Open Document Format

The Open Document Formats are Open Standards for your office documents: texts, spreadsheets, presentations, etc.

We live in a digital age where paper documents increasingly get replaced by electronic records. We may even see the day we no longer use paper and pen to keep records.In this situation long-term data becomes critical. This is especially the case for legal contracts and government documents which stay valid and relevant over decades, or even centuries. Just like there were many vendors supplying paper and pens through out the history, and not a single one, so do these formats and applications which are used to make them need to be vendor independent. That is the only guarantee of long-term access to data, even if companies disappear, change their strategies or dramatically raise their prices.

ODF(OpenDocument Format) an ISO standard created with the aim to provide an open XML-based document file format for office applications to be used for documents containing text, spreadsheets, charts, and graphical elements. ODF is defined via an open and transparent process at OASIS and has been approved unanimously by the International Organization for Standardization (ISO) and the International Electrotechnical Commission (IEC) as an international standard in May 2006. Instead of trying to reinvent the wheel ODF reuses established standards like HTML, SVG, XSL, SMIL, XLink, XForms, MathML, and Dublin Core.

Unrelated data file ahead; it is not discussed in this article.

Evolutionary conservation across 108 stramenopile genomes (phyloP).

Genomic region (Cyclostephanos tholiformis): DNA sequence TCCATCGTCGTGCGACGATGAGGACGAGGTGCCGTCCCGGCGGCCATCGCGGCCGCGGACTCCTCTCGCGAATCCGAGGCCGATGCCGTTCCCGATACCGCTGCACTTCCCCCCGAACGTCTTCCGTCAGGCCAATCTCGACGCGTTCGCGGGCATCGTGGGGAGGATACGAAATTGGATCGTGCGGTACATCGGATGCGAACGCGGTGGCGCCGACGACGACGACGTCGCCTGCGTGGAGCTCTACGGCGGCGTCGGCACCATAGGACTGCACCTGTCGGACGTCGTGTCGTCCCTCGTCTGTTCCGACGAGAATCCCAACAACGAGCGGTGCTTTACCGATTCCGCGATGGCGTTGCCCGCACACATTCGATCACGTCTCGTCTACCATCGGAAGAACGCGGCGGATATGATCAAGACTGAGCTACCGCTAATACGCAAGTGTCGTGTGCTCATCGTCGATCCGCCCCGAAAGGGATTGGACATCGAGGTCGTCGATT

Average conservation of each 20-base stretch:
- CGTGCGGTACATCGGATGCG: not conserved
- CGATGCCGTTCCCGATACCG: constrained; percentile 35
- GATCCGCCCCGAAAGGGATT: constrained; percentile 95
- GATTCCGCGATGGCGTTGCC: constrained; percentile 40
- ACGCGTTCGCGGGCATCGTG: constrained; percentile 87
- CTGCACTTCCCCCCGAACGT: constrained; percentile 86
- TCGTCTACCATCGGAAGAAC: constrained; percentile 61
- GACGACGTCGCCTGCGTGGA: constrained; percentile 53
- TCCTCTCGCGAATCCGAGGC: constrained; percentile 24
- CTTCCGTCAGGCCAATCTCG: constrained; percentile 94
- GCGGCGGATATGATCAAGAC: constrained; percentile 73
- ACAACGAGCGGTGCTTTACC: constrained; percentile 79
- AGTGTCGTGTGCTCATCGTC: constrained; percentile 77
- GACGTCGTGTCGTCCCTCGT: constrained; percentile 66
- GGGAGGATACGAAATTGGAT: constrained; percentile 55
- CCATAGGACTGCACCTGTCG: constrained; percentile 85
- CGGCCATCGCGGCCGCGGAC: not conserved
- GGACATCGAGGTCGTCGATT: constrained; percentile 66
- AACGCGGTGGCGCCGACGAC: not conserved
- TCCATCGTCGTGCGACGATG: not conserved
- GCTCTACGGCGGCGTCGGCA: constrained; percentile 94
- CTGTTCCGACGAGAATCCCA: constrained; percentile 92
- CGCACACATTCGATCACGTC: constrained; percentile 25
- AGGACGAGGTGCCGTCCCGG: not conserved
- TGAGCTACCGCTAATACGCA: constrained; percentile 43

ODF leaves space for all present and future vendors do implement it and makes sure that end users won't suffer from any sort of vendor lock-in. In contrast to earlier used binary formats which were cryptic and difficult to process, ODF's use of XML makes accessing the document content simple.

ODF guarantees long-term viability. The OASIS ODF TC, the OASIS ODF Adoption TC, and the ODF Alliance include members from Adobe, BBC, EDS, EMC, GNOME, Google, IBM, Intel, KDE, Novell, Oracle, Red Hat and Software AG. Since June 2006 the ODF Alliance has already more than 300 members.

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